Assessment is of little value without communicating the results. Each of the assessment tools provides results for a variety of constituents from executives to frontline agents. The communication bears more weight when the recipients have context and are educated on the meaning, importance and impact of the results.
“Performance management” (as many vendors call it) or scorecards (real-time) and dashboards (historical) provide a snapshot view to communicate performance. These tools bring in data from multiple systems, and show performance compared to goals and peers, as well as trends over time. Agents, supervisors and other engaged staff can have color coded visuals such as gauges, red/yellow/green indicators, and up and down arrows that provide an appealing and useful “snapshot” view.
A variety of desktop communication tools can play a role as well, including views in the desktop client interface and IM or broadcast messages to the team. These are replacing the traditional wallboards in many centers, with advantages of visibility and accessibility for all. For example, a supervisor may update the team on meeting a goal or a particular challenge today. Portals or intranets (e.g., SharePoint) or CRM communication can provide highlights of important updates that have been disseminated that week. Communication briefs and highlights are far more effective than relying on everyone to read and digest a barrage of emails each day (without allocated time to do it!). A pop up at log in can remind agents of any immediate change that is important for that day.
Coaching and Developing
Coaching is perhaps the most critical part of success for agents’ performance, development and retention, but is much too frequently short-changed. Center leaders don’t have or take the time, or lack the structure under which to review performance and provide constructive feedback. Coaching tools can guide leaders, ensure compliance with a program, hold leaders accountable to execute that program, and ensure consistency and proper focus as they do it.
Coaching tools use metrics, QM results, and scorecards to identify kudos to deliver and target areas for improvement. They can be used to schedule sessions, track that they are completed, account for the initiatives and goals created, and then close the loop on pursuit of those goals. Templates can ensure that supervisors and team leaders consistently provide the types of messages the center wants to deliver.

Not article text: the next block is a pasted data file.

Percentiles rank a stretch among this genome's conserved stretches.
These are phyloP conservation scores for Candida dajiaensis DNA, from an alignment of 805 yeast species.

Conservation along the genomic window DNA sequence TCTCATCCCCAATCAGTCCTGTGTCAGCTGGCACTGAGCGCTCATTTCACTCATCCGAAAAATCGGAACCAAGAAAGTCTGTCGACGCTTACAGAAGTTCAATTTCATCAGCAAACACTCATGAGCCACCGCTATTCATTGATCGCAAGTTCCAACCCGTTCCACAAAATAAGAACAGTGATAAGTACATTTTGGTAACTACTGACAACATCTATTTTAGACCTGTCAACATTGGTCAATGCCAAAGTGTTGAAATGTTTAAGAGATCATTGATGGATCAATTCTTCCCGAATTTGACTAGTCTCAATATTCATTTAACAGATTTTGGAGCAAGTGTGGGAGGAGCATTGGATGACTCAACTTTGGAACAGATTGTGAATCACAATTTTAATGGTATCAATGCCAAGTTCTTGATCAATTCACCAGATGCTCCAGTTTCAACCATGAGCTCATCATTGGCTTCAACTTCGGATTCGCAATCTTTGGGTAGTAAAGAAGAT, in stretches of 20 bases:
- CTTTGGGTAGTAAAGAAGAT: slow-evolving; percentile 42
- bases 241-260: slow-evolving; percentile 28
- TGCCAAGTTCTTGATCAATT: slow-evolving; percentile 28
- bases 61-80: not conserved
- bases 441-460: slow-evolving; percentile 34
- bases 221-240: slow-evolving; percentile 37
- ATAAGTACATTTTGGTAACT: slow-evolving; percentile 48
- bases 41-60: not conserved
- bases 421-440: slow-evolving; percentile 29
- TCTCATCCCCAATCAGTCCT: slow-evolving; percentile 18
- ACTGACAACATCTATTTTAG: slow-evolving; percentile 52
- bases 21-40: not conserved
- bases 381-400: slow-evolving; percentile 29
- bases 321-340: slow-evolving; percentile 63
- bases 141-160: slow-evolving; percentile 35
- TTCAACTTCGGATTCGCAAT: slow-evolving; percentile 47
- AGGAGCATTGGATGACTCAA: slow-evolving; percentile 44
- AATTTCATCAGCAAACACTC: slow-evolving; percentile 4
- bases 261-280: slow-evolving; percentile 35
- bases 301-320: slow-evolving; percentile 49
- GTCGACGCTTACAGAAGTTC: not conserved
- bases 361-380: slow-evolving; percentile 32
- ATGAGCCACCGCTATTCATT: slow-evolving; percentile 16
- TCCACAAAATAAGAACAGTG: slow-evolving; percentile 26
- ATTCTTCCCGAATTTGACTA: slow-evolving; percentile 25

eLearning helps target things to work on as it delivers training modules that may be remedial (e.g., work on processes, system use, soft skills, etc.) or enlightening (e.g., new products, policies, compliance rules). The best modules are “bite size” (e.g., 5- 0 minutes) so agents can start and stop in response to the demands of contact handling. Elearning tools may use surveys or quizzes (and even gamification—see sidebar) to validate understanding.
Because coaching and development depend on many other elements, integration is very important (see sidebar). Performance management (PM) bundles generally include coaching with the scorecards and dashboards at least, often incorporating eLearning as well. QM systems can offer up sample contacts and screens to discuss good and bad behaviors and outcomes—across processes and system use. If the center uses gamification or other competitions, these can contribute results as well as incentives in coaching.
While new-hire training is often where centers focus, ongoing training is important, too. It clearly ties into the coaching, as noted above. eLearning tools are a key contributor to agent development, whether addressing a gap or performance issue or developing the agent into new skills or responsibilities.
As I described in the first article in this series, a Learning Management System (LMS), which is typically an enterprise system managed by HR, can trigger, track, test and report on training. The center must work with HR to configure this enterprise tool to meet center needs or work outside of it. It is not unusual for centers to have a hybrid where some training is managed through the corporate LMS (e.g., system, product, policy) while other training is administered exclusively in the center.
Optimization Can Deliver Individual and Organizational Results
As with so many areas of contact center technology, there are many choices of where to focus investments, time and resources in pursing optimization. The first step is to change how you use what you have to get some quick gains. Then, you can identify and fill gaps, adding to what you use. While not as direct and tangible as volume diverted or seconds saved per call, a business case looms based on efficiency gains (e.g., first-contact resolution), revenue, staff retention, and/or the value of improved customer experience (e.g., loyalty, fewer call, etc.). Integration across tools can deliver additional savings through support resource efficiency (see sidebar).
As you look at your opportunities, avoid the tendency to think only in terms of individual performance, which can certainly make a difference. Consider insights and actions that will lead to centerwide performance improvements as you “close the loop” in using the sources of information to identify changes needed. From there, you define and pursue additional training, systems changes, and process changes that can have an organizationwide impact. The results will show for frontline agents, their leaders and the customer experience.
Lori Bocklund is Founder and President of Strategic Contact.
– Reprinted with permission from Contact Center Pipeline, http://www.contactcenterpipeline.com